Global Quality Growth

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  • 13 mins 45 secs
Rajiv Jain sat down with us to talk investment style, how he defines quality & what makes banks such an attractive proposition.

Channel

Markets
Alliance Trust PLC

https://www.alliancetrust.co.uk/

Alliance Trust PLC
River Court
5 West Victoria Dock Road
Dundee
DD1 3JT

Phone: 01382 938320

PRESENTER: Rajiv Jain is Fund Manager and CIO at GQG Partners. He joins me now. Rajiv, give us a quick summary of your investment style.

RAJIV JAIN: Yes, GQG stands for Global Quality Growth, and growth not as a style but growth of capital. So our objective is to compound all our clients’ money over the long run. And what we try to do is find businesses which have high barriers to entry. We feel they’ll be around for the long run and they have a tremendous runway in front of them; in other words headroom. Because headroom ultimately dictates what you should pay for them, so we want to buy businesses which have some of these characteristics, and we can take a longer-term view whether it’s developed markets or emerging market because as you know we do both.

PRESENTER: How do you define quality?

RAJIV JAIN: Everybody defines quality a different way. So when we talk about quality, businesses which have good balance sheet, high barriers to entry, good management and management that have taken care of minority shareholders and have a long runway in front of them. And the last one I think is incredibly important because quality can do a backward looking quality or a forward looking quality and that clearly is a key longer-term differentiator.

PRESENTER: Have you got an example of backward quality where if you’d picked up on that as a signal you could have gone quite badly wrong?

RAJIV JAIN: Well, if you look for example Kraft, you know, which is owned by Warren Buffet in a big way and fairly widely owned, some of those food products basically are, packaged food products are now are kind of in decline. I mean the world has moved away from them. So that would be backward looking quality, versus other staples, you know, could find other staples which have actually done well and will continue to reinvent themselves or evolve into more sort of healthier products and so on and so forth. So that’ll be different between what used to be quality but no longer is quality.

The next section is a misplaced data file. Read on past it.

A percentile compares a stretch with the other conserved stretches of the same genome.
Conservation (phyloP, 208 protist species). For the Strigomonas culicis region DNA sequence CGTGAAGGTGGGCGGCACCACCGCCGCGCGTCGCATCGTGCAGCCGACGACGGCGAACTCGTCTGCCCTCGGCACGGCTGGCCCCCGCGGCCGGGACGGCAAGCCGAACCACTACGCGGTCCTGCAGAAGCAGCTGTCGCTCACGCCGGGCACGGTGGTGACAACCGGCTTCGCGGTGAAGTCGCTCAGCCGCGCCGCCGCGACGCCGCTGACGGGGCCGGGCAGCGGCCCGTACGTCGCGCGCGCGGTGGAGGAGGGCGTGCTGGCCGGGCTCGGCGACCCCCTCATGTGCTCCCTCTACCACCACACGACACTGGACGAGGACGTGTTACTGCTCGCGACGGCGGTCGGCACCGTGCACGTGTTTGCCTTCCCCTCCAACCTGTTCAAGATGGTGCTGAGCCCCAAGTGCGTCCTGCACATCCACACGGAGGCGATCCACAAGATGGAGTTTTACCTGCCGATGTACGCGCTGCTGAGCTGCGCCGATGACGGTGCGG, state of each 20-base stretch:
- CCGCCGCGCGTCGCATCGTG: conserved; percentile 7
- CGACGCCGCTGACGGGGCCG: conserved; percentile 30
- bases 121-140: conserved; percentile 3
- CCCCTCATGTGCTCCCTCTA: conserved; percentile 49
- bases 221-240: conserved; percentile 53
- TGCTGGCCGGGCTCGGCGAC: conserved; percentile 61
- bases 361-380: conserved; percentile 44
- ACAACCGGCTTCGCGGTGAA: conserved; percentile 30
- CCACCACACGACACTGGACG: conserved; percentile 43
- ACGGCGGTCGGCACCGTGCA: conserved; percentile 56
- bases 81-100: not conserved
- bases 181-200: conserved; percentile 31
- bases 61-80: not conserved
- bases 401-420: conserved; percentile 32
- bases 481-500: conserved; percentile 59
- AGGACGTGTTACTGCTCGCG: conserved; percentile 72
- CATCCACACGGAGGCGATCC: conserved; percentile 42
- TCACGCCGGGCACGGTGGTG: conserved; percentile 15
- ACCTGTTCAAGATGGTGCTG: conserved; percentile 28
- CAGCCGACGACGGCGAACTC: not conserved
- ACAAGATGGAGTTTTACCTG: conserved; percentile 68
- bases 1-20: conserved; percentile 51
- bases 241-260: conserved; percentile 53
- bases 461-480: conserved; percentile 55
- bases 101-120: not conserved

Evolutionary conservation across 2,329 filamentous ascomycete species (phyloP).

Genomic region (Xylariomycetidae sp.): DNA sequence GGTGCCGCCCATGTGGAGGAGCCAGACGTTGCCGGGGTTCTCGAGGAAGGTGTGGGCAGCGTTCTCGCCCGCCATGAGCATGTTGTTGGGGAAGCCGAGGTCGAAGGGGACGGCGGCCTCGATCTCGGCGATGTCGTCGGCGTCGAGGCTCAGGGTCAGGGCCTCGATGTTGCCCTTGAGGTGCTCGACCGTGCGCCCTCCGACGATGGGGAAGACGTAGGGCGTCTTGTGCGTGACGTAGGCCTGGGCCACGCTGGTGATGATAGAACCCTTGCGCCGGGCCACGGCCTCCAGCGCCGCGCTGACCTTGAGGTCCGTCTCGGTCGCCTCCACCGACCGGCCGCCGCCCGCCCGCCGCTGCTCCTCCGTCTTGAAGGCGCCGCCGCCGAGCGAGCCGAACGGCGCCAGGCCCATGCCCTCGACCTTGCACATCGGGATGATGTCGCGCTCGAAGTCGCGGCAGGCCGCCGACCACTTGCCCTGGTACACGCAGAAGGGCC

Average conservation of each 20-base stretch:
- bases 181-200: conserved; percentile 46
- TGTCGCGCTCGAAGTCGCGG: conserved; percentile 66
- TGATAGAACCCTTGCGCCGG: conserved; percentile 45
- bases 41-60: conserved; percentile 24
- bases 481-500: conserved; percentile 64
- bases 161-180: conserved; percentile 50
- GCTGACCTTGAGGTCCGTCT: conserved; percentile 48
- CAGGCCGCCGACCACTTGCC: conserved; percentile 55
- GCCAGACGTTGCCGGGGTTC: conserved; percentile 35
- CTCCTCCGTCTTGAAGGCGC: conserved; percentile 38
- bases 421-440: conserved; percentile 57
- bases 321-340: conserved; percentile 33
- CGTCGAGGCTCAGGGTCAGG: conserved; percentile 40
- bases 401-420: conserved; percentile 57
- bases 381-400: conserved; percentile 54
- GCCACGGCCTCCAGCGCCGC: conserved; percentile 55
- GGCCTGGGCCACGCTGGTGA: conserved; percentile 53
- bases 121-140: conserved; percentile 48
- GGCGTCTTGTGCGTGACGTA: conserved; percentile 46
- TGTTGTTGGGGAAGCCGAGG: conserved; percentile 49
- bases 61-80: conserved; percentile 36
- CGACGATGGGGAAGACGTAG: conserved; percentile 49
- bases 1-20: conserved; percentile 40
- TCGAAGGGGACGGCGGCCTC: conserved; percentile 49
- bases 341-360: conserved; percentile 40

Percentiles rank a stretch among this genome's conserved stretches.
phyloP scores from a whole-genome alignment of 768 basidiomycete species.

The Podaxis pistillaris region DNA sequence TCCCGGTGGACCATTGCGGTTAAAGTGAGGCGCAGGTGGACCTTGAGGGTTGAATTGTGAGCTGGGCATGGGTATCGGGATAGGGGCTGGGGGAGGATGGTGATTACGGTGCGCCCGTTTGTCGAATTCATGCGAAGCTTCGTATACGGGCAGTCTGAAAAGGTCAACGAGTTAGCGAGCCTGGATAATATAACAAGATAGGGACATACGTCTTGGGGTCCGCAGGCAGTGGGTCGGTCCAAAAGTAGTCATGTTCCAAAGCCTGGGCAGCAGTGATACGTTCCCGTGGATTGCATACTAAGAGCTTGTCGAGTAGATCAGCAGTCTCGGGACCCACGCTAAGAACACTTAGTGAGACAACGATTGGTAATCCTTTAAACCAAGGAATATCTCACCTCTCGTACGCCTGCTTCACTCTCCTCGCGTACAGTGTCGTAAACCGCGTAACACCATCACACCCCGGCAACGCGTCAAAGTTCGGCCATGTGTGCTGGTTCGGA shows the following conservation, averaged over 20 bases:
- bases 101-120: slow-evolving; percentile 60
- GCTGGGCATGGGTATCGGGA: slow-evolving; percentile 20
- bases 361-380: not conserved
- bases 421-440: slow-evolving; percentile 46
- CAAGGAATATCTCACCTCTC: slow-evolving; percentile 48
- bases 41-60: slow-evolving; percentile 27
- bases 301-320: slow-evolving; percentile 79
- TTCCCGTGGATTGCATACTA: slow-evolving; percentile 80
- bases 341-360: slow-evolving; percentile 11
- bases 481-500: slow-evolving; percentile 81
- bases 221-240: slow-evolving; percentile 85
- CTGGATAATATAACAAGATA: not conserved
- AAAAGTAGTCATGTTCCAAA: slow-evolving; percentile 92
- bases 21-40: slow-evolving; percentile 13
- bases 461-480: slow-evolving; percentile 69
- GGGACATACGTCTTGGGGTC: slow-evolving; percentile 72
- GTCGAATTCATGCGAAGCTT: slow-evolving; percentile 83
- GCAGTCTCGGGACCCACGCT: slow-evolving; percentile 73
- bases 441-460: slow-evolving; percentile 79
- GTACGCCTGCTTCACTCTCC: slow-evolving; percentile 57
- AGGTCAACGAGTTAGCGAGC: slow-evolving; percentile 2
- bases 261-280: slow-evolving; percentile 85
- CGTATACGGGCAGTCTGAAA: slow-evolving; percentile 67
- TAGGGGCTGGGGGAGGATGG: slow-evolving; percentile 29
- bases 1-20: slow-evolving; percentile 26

PRESENTER: And how important is valuation on a stock?

RAJIV JAIN: Valuation is important, but I think when we talk about valuation we are talking about valuation dependent on the growth rates, the long runway in front of them, and so on and so forth. So it is not purely multiple based because a business which could be selling at 10 times earnings could be incredibly expensive, while 20 times earnings could be very cheap. So I think it’s dependent on the runway in front of them, the barriers to entry, rather than purely simple looking at multiples.

PRESENTER: So does that mean you have to spend quite a bit of your time after making an investment just checking that those growth rates on the company are coming through?

RAJIV JAIN: Yes actually not so much growth prediction; it’s much more about whether the fundamentals are changing in the positive or negative there. So there’s actually lot less modelling dependent; it’s much more about how businesses are developing. So in other words we tend to be much more business analysts than stock analysts. So we pay a lot of attention to culture for example. We pay a lot of our attention to regulation and the changing the business, you know, the business as such, if the barriers seem to be going up, because sometimes regulation can increase barriers, while other times it can lower barriers, so I mean there’s some incredibly good businesses or incredibly good businesses which are no longer as good. So I think that’s where we spend bulk of our time on, rather than purely saying gee the growth rate is 12% or 13%.

PRESENTER: There’s a lot happening in the political and the macroeconomic environment right now from Brexit to Trump trade wars with China, how’s that impacting on how you look at the stocks in your portfolio?

RAJIV JAIN: So, it’s interesting, most bottom-up managers would say well it is what it is, you know, we pick stocks. Our view is that stocks, we pick stocks, but the second part is what is the macro impact on the businesses? So we actually are kind of macro aware. But macro is a risk management tool, rather than we’re not looking for good macro conditions but how would the macro impact as a risk generator for the companies we own or we like? So for example if you own a Chinese company which is dependent on higher end semi-conductor chips for their business, well if the US stops exporting chips to them, the business could be significantly impacted. So is it macro or micro?